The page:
The Commonwealth of Nations known as the Commonwealth, is a unique political association of 53 member states, nearly all of them former territories of the British Empire. The chief institutions of the organisation are the Commonwealth Secretariat, which focuses on intergovernmental aspects, the Commonwealth Foundation, which focuses on non-governmental relations between member states; the Commonwealth dates back to the first half of the 20th century with the decolonisation of the British Empire through increased self-governance of its territories. It was created as the British Commonwealth through the Balfour Declaration at the 1926 Imperial Conference, formalised by the United Kingdom through the Statute of Westminster in 1931; the current Commonwealth of Nations was formally constituted by the London Declaration in 1949, which modernised the community, established the member states as "free and equal". The human symbol of this free association is the Head of the Commonwealth Queen Elizabeth II, the 2018 Commonwealth Heads of Government Meeting appointed Charles, Prince of Wales to be her designated successor, although the position is not technically hereditary.
The Queen is the head of state of 16 member states, known as the Commonwealth realms, while 32 other members are republics and five others have different monarchs. Member states have no legal obligations to one another. Instead, they are united by English language, history and their shared values of democracy, human rights and the rule of law; these values are enshrined in the Commonwealth Charter and promoted by the quadrennial Commonwealth Games. The countries of the Commonwealth cover more than 29,958,050 km2, equivalent to 20% of the world's land area, span all six inhabited continents. Queen Elizabeth II, in her address to Canada on Dominion Day in 1959, pointed out that the confederation of Canada on 1 July 1867 had been the birth of the "first independent country within the British Empire", she declared: "So, it marks the beginning of that free association of independent states, now known as the Commonwealth of Nations." As long ago as 1884 Lord Rosebery, while visiting Australia, had described the changing British Empire, as some of its colonies became more independent, as a "Commonwealth of Nations".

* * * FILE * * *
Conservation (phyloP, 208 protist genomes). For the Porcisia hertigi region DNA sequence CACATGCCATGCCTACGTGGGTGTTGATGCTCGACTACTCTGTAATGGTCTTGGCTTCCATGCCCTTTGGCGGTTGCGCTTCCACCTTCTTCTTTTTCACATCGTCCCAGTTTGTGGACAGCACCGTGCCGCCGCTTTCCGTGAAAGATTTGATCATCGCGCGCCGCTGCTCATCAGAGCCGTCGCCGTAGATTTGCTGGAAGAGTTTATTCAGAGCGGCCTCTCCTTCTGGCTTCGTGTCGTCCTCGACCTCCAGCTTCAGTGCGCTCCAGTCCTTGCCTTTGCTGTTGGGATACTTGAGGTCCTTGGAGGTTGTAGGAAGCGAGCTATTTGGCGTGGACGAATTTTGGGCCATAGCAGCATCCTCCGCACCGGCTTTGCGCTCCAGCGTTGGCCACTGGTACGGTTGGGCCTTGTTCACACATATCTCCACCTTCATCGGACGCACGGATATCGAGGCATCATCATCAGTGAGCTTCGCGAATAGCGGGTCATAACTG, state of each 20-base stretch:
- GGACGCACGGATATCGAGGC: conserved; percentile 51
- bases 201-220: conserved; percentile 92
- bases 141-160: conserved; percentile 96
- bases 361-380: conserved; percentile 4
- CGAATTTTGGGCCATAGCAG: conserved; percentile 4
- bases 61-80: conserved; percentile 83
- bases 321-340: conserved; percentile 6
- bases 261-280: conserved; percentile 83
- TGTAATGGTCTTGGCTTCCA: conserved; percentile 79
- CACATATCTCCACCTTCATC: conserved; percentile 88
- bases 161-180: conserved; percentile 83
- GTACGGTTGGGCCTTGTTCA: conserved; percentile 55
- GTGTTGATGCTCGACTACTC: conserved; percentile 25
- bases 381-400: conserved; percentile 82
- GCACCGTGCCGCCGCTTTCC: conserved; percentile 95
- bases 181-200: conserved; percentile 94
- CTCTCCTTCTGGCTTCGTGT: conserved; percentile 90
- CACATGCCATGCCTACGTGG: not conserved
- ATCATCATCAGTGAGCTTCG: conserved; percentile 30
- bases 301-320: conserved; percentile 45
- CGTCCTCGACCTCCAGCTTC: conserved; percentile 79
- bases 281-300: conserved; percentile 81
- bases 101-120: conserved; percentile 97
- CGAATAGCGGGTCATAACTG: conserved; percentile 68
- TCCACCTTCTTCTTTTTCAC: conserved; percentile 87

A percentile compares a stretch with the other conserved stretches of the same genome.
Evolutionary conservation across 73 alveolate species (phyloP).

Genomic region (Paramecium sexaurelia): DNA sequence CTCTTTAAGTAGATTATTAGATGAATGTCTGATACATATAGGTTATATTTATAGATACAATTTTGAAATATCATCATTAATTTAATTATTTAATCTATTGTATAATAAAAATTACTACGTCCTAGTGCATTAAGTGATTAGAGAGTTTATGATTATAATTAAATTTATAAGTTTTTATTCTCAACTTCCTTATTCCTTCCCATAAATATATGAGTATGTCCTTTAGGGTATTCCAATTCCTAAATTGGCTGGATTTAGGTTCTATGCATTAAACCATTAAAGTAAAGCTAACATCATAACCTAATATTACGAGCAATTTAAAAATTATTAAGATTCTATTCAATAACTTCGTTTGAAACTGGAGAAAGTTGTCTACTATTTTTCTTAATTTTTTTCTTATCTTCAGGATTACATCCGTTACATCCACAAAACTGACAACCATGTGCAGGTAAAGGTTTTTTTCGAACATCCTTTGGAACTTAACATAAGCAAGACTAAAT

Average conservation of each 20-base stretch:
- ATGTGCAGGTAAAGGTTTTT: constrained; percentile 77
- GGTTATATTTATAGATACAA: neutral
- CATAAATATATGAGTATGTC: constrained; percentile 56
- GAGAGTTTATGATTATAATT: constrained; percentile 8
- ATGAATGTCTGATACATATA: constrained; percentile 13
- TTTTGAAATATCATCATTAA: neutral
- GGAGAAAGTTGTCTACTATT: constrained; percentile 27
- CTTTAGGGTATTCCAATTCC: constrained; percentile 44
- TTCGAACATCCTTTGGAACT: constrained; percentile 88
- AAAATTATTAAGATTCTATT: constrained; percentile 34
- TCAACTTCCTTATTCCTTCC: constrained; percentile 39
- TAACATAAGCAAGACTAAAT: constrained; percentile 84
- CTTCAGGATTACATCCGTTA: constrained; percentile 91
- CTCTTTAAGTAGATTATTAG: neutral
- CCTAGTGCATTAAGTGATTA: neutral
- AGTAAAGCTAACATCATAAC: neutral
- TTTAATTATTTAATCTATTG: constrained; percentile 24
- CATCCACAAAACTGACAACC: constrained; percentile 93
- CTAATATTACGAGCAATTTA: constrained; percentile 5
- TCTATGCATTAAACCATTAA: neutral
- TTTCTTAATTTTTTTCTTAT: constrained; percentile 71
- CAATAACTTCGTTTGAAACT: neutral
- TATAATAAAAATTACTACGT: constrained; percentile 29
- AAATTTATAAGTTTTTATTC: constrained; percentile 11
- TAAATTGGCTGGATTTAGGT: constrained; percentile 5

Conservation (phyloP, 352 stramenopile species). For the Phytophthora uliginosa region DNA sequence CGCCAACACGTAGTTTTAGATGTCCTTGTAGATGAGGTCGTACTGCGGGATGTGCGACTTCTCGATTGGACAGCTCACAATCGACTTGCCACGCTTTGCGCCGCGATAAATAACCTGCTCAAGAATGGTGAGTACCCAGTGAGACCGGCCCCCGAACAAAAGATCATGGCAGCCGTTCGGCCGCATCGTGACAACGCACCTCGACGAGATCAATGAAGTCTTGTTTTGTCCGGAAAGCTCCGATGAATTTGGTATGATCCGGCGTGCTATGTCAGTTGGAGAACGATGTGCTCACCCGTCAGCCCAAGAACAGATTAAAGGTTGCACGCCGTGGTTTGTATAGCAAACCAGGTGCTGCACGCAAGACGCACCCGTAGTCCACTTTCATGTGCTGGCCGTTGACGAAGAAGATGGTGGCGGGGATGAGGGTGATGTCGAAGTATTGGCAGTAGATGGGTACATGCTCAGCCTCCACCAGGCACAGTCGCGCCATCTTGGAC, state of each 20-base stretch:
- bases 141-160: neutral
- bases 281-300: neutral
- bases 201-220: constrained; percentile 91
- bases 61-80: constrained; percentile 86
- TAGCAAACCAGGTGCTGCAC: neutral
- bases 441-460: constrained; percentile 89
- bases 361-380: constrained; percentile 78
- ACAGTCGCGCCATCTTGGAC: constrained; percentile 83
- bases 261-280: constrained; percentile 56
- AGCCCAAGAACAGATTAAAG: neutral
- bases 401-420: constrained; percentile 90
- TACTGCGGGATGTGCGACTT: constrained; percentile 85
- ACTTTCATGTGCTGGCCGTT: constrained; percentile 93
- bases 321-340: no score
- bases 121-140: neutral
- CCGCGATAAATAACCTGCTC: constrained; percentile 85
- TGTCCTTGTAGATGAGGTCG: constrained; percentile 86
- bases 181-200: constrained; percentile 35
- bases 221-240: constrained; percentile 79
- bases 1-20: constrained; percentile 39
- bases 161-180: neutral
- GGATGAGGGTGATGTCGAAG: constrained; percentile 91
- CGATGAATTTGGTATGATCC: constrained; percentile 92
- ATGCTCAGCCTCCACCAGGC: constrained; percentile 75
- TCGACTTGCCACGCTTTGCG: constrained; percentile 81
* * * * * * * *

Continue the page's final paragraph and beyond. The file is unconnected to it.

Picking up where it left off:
Conferences of British and colonial prime ministers occurred periodically from the first one in 1887, leading to the creation of the Imperial Conferences in 1911. The Commonwealth developed from the imperial conferences. A specific proposal was presented by Jan Smuts in 1917 when he coined the term "the British Commonwealth of Nations" and envisioned the "future constitutional relations and readjustments in essence" at the Paris Peace Conference of 1919, attended by delegates from the Dominions as well as Britain; the term first received imperial statutory recognition in the Anglo-Irish Treaty of 1921, when the term British Commonwealth of Nations was substituted for British Empire in the wording of the oath taken by members of parliament of the Irish Free State. In the Balfour Declaration at the 1926 Imperial Conference and its dominions agreed they were "equal in status, in no way subordinate one to another in any aspect of their domestic or external affairs, though united by common allegiance to the Crown, associated as members of the British Commonwealth of Nations".
The term "Commonwealth" was adopted to describe the community. These aspects to the relationship were formalised by the Statute of Westminster in 1931, which applied to Canada without the need for ratification, but Australia, New Zealand, Newfoundland had to ratify the statute for it to take effect. Newfoundland never did, as on 16 February 1934, with the consent of its parliament, the government of Newfoundland voluntarily ended and governance reverted to direct control from London. Newfoundland joined Canada as its 10th province in 1949. Australia and New Zealand ratified the Statute in 1947 respectively. Although the Union of South Africa was not among the Dominions that needed to adopt the Statute of Westminster for it to take effect, two laws—the Status of the Union Act, 1934, the Royal Executive Functions and Seals Act of 1934—were passed to confirm South Africa's status as a sovereign state. After the Second World War ended, the British Empire was dismantled. Most of its components have become independent countries, whether Commonwealth realms or republics, members of the Commonwealth.
There remain the 14 self-governing British overseas territories which retain some political association with the United Kingdom. In April 1949, following the London Declaration, the word "British" was dropped from the title of the Commonwealth to reflect its changing nature. Burma and Aden are the only states that were British colonies at the time of the war not to have joined the Commonwealth upon independence. Former British protectorates and mandates that did not become members of the Commonwealth are Egypt, Transjordan, Sudan, British Somaliland, Bahrain, Oman and the United Arab Emirates; the postwar Commonwealth was given a fresh mission by Queen Elizabeth in her Christmas Day 1953 broadcast, in which she envisioned the Commonwealth as "an new conception – built on the highest qualities of the Spirit of Man: friendship and the desire for freedom and peace". Hoped for success was reinforced by such achievements as climbing Mount Everest in 1953, breaking the four-minute mile in 1954